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Stitchtember - Day 17 - Colonial Knot

We've practiced our French knot's on day 3 of Stitchtember, and now it's time for the colonial knot! The colonial knot creates a bigger and rounder knot, compared to the French knot and it's also worked differently too. With French knot's, we are familiar with wrapping the thread around the needle twice, however, with a colonial knot we wrap the thread around the needle in a figure 8 shape. Follow the step-by-step photo and video tutorial below to try your own colonial knot - enjoy!

Colonial knot tutorial


· Fabric – cotton or linen fabric works well. I used osnaburg fabric which is 100% seeded cotton, but you can use any spare fabric you already have.

· Stranded embroidery thread

· Needle

· Scissors


· Embroidery hoop

For your reference, during this tutorial, I am using osnaburg 100% cotton seeded fabric, black DMC stranded cotton embroidery thread, a hand embroidery needle and a 5” DMC beechwood embroidery hoop.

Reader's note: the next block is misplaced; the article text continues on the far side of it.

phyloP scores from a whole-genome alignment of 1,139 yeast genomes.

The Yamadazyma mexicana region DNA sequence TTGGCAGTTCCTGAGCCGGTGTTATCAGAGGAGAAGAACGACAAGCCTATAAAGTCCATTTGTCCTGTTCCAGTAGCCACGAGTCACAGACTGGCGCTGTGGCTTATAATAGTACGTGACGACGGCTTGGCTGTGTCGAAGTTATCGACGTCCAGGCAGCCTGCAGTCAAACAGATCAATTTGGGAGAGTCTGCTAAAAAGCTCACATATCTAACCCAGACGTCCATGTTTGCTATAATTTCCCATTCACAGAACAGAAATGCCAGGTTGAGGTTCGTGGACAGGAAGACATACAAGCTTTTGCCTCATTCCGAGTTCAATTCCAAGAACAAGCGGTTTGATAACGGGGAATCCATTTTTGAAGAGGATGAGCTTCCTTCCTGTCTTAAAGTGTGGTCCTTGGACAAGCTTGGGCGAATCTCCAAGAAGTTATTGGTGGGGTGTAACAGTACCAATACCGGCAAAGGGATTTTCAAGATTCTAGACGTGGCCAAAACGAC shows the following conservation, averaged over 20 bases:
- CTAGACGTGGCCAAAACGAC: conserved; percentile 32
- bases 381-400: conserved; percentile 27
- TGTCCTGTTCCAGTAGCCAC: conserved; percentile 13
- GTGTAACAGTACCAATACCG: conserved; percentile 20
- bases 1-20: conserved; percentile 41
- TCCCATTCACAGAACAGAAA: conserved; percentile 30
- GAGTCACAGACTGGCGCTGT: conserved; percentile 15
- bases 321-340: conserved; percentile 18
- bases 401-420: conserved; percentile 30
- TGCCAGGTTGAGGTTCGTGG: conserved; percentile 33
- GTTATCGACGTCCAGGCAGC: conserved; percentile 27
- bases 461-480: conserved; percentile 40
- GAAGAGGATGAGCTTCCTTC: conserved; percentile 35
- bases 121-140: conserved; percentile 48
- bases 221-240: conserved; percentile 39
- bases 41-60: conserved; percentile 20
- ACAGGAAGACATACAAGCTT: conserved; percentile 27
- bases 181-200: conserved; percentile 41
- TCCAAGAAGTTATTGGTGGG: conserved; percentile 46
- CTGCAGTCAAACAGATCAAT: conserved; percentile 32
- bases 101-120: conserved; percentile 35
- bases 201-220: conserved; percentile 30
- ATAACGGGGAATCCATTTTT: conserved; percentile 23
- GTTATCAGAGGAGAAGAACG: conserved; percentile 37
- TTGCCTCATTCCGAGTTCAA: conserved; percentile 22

1. Thread your needle using stranded embroidery thread. For this tutorial I start by using all six strands of DMC stranded embroidery thread. You can choose how many strands of embroidery thread you would like to work with. The number of threads will determine the size of your colonial knot.

2. Bring your needle through from the back of the fabric to the front at point 1.

3. Create a backwards ‘C’ shape with your thread, using your other hand.

4. Slide your needle underneath the thread.

5. Wrap your thread around your needle in the opposite direction, forming a figure 8.

6. Pull the longer thread to tighten the thread around your needle. Keep the needle in one hand and the longer thread in the other, maintaining a tight tension.

7. Insert the needle into the fabric directly next to the point you came up earlier, but not the same hole.

8. Keep the thread taught as you push the needle into the fabric and pull through to the back.

9. Pull the needle all the way through the fabric, whilst keeping the thread taught in your other hand, until the stitch has formed.

10. Continue to work a few more colonial knots to practice the stitch.

11. Change the number of threads you work with to vary the size of your colonial knot.

Colonial Knot Video Tutorial

Happy Stitching!

Hannah x


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